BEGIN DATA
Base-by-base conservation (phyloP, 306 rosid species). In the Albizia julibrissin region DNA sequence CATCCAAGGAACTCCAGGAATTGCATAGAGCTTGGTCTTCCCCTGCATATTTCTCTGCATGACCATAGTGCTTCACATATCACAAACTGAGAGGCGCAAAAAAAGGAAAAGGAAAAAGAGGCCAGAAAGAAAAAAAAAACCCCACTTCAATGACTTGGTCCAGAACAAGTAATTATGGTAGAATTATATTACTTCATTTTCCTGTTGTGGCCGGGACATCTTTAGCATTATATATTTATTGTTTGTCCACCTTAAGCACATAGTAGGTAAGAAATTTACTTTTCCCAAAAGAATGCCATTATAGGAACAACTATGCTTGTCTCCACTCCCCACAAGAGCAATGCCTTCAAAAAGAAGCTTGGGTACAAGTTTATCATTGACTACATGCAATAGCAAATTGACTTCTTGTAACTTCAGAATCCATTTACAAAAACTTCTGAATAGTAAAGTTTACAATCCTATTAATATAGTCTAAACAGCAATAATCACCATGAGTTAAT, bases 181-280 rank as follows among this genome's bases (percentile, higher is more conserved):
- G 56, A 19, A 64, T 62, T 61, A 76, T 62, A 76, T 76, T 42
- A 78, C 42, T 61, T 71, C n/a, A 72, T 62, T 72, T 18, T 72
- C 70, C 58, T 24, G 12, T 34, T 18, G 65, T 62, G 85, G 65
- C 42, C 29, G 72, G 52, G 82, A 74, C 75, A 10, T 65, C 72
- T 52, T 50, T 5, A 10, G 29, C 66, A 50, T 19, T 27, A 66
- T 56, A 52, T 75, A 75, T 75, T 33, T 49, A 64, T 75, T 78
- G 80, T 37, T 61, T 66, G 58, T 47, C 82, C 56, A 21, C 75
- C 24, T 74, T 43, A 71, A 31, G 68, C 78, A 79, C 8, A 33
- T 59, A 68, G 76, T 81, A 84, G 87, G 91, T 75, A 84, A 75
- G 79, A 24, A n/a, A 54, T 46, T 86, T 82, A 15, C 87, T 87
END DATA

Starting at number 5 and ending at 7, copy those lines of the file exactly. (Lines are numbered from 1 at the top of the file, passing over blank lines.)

- C 42, C 29, G 72, G 52, G 82, A 74, C 75, A 10, T 65, C 72
- T 52, T 50, T 5, A 10, G 29, C 66, A 50, T 19, T 27, A 66
- T 56, A 52, T 75, A 75, T 75, T 33, T 49, A 64, T 75, T 78